Thinking that it should take place before healing or resolution can take place is a sure and fast way to disempower ourselves. We are never in control of anybody else, and expecting them to cooperate with our idea of “mature resolution” only hands them the upper hand. By doing so we are trapped in convincing them to behave and feel a certain way first before we can get to our desired disposition.
We need to validate ourselves instead.
2. People are usually in different levels of consciousness.
Yes, even if they’re identical twins who have lived their lives sleeping in the same bedroom.
It’s not merely about experiencing the same situation differently, but more importantly, having different abilities and filters by which to perceive and interpret life experiences in general. People have, more often than not, extremely contrasting interests due to a variety of factors like their age, nationality, temperament, upbringing, current struggles, how they define pleasure, how they want their life to be, and so on and so forth.
The reality is, sometimes, some people just won’t be able to meet halfway. Sometimes we just can’t be on the same page with another person and no amount of “honest talk” can change that.
Sometimes, the only thing that can heal up a conflict is, as the cliche goes, time…and I would add, mindful silence.
Forcing people to reconcile at this stage usually only backfires.
3. We need more time to process our emotions than we usually think.
When I mean more time, I mean, we sometimes need years, decades even and tons of life experiences in between for our thoughts and emotions to percolate.
Sometimes our initial opinions and feelings about what just happened/what is happening are not really what we’ll find when the dust settles.
This is why barging through the door and airing out our opinions, prematurely, sometimes only stunt or totally annihilate whatever resolution is brewing underneath.
Sometimes what we need is to reach a certain level of maturity first to view the same situation in a more realistic way.
Some Many things are better left unsaid.
Expressing ourselves without filters on can feel good. But this movement about “be yourself, express yourself” doesn’t teach us to embody this with caution.
Well definitely we can be in-your-face honest with a few people who we can justify this behavior with. But when we are talking about people who matter to us and who we have genuine, caring relationships with, taking this advice at face value could do more harm than good.
There are some things that, may be true for us, but that may just hurt them to no avail. We need to check with ourselves first and ask, “Will expressing these things move our relationship to a deeper level? Will it lead to a better understanding of some sort or will this just blur out my good intentions?”
We need to be cautious about the thin line between “brutally honest” and “brutally critical” if what we really desire for is a peaceful resolution and a higher level of awareness (many times “brutally honest” won’t even make the cut.)
Sometimes, taking a step back, is what we have to do instead to save a relationship and/or all the goodness that are worth saving.
5. Sometimes what we really need is solitude and some serious inner work, not catharsis.
Venting out our emotions may feel good, really good. But it doesn’t always lead to integration and growth.
In truth, getting into the habit of talking about our issues, may even be the very thing that holds us back and keeps us in a cycle of frustration.
By not taking enough time to be alone with our own thoughts and feelings we are robbing ourselves of the opportunity to know ourselves more. If our initial response to them is to turn to others, instead of listening to them in the privacy of our own spirit, we will surely miss all the valuable information they have in store for us which can guide us into making decisions and changes that are good for us.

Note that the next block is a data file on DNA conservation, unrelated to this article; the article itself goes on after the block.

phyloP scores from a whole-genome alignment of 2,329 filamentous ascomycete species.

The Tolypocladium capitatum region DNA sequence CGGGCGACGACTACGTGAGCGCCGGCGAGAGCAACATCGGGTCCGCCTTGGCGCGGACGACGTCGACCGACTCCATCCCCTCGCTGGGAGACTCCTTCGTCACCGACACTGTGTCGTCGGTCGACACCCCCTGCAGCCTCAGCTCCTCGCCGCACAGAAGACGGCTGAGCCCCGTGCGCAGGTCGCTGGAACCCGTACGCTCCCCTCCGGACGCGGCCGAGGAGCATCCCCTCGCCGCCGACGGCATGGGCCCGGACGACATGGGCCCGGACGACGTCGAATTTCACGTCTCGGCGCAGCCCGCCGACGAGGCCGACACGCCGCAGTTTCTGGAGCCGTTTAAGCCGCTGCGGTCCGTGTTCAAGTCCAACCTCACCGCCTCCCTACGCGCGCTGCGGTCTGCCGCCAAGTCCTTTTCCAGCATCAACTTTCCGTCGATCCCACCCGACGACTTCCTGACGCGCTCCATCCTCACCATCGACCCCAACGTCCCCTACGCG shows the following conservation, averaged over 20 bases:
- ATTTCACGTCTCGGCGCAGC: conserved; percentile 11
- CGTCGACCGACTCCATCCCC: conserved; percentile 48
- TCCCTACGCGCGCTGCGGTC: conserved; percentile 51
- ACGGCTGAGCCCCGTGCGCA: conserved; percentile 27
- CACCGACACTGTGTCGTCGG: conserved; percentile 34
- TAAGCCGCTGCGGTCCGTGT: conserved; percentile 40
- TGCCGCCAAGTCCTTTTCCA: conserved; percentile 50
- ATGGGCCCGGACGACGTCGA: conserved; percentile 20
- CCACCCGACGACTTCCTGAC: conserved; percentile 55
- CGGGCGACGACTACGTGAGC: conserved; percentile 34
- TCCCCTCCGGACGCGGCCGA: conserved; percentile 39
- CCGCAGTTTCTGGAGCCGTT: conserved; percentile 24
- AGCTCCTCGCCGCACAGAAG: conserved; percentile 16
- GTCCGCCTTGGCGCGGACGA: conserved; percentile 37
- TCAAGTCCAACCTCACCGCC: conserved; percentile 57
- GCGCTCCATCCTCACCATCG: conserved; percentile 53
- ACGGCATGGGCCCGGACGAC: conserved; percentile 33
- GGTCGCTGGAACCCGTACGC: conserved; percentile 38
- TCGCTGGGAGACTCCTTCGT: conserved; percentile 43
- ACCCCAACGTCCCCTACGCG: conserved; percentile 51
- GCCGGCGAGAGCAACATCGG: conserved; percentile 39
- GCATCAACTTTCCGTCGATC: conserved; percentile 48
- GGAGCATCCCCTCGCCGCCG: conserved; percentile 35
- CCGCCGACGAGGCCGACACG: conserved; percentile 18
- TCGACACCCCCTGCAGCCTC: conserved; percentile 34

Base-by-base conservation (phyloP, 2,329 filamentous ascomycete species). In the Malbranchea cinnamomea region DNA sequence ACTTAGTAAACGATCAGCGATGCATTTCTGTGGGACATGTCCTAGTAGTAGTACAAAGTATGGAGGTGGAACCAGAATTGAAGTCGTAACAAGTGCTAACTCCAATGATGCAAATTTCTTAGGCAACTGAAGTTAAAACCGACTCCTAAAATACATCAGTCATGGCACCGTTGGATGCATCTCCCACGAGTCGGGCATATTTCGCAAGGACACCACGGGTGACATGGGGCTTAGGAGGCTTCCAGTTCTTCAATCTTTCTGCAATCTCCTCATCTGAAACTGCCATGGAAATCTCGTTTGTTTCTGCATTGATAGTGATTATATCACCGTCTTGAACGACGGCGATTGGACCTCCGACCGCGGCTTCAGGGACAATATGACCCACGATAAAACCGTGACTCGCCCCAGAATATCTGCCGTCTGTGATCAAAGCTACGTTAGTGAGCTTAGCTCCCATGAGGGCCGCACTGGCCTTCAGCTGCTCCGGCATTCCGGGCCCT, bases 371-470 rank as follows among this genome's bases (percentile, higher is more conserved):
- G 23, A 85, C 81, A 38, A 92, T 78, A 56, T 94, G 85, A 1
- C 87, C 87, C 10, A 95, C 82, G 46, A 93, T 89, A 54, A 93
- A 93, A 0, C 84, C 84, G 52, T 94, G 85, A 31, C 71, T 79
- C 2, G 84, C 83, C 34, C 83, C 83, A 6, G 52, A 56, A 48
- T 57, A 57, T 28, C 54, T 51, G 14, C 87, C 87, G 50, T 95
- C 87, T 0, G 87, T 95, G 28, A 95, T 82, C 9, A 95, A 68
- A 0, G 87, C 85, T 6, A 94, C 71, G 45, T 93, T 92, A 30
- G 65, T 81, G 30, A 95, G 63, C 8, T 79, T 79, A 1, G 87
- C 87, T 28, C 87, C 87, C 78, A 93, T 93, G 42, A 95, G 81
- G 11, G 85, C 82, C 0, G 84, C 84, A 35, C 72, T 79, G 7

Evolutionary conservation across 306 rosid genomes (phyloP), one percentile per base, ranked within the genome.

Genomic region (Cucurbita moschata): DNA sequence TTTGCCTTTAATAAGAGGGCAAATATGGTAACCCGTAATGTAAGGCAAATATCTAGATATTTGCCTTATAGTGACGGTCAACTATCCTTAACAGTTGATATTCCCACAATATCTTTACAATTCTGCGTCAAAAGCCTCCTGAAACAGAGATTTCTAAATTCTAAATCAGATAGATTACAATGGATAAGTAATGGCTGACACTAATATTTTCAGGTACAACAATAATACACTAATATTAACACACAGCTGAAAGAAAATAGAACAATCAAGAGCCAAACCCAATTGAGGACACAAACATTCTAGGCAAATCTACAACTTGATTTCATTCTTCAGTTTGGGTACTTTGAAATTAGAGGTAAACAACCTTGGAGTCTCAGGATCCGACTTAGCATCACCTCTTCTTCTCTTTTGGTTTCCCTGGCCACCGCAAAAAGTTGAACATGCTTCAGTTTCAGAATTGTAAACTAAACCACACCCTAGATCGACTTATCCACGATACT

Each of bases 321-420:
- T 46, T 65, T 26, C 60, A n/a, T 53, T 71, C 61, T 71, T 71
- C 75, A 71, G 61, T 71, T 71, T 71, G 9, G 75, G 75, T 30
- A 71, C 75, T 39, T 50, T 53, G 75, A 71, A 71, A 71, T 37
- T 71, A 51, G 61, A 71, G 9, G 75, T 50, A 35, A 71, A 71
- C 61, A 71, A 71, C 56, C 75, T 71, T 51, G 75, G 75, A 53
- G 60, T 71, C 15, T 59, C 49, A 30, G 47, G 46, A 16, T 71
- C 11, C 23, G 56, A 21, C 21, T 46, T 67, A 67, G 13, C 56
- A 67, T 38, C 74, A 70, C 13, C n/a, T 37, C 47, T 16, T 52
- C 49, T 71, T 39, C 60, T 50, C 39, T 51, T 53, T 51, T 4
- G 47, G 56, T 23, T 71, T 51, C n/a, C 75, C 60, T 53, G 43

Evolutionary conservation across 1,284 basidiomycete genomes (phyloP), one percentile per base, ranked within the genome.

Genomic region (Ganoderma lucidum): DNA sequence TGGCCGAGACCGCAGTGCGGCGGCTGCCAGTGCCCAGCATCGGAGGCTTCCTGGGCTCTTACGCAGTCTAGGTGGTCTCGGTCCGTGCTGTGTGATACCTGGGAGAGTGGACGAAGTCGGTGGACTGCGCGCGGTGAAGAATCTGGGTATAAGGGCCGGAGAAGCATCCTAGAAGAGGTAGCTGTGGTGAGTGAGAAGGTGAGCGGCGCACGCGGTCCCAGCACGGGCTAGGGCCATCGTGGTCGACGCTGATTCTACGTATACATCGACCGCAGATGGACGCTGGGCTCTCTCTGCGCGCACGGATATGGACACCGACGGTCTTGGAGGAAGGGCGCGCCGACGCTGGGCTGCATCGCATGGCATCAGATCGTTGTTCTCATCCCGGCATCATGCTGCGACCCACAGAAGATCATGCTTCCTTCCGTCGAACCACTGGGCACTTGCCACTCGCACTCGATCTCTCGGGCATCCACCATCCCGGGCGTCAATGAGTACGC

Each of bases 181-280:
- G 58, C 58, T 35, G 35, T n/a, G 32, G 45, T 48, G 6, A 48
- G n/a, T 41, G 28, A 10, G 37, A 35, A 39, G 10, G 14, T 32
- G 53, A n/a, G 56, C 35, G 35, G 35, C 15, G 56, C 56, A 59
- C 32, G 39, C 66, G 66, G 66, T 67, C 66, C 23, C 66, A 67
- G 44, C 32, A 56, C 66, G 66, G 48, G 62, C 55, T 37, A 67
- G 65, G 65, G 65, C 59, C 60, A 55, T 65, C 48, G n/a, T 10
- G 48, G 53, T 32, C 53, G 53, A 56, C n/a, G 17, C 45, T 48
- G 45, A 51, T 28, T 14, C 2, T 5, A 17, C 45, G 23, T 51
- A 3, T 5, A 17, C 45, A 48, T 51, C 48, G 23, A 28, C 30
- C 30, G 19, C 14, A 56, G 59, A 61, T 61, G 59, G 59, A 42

Likewise, crises’ purpose is to usher us into a higher level of consciousness. They’re meant to assist us in remembering our true divine nature and what life is really about. On the surface it may look like we’re having an issue with another person, but if we take the time to go inwards, we’ll always see that it’s pointing at something about ourselves that we need to heal.
I’d say any day that addressing that internal issue first is more important than working on resolving an external, interpersonal one. Efforts put on the latter before the former would be futile, anyway.
Communication with others is not always necessary for closure and healing to take place. It may be a part of them or a result of them, but definitely not a prerequisite. We all have the capacity to go through these processes on our own – and sometimes, in truth, that’s what we need to be doing.
I. Seeing Ourselves in Others
Each of us has been walking through life carrying some open wounds, more often than not we are not aware of it. Usually we are even more perceptive of each other’s bleeding than our own. This is how mirroring helps us to be more aware of ourselves. This is why relationships are key to our healing and maturity.
I’ve had a low self-esteem for the most part of my early twenties until recently (I’m 30 at the moment). I’ve always brought this belief with me that my opinions and actions didn’t matter at all to the people around me.
I believed I was as insignificant as a speck of dust or a strand of eyelash that has fallen without anybody’s notice. I thought my actions didn’t affect anyone, ’cause after all, I was invisible to them.
Lately, though, for the first time ever I’ve decided to take a real look at my relationships and evaluated how they were doing. Mind you, I still had this belief that I didn’t play an active role AT ALL in my relationships. I was just curious, and I had all the time in the world for introspection.
It didn’t take long before an answer floated to the surface. In an instant, I was confronted by the reality that my relationships were starving for something…something that I thought was insignificant…something that I thought was invisible.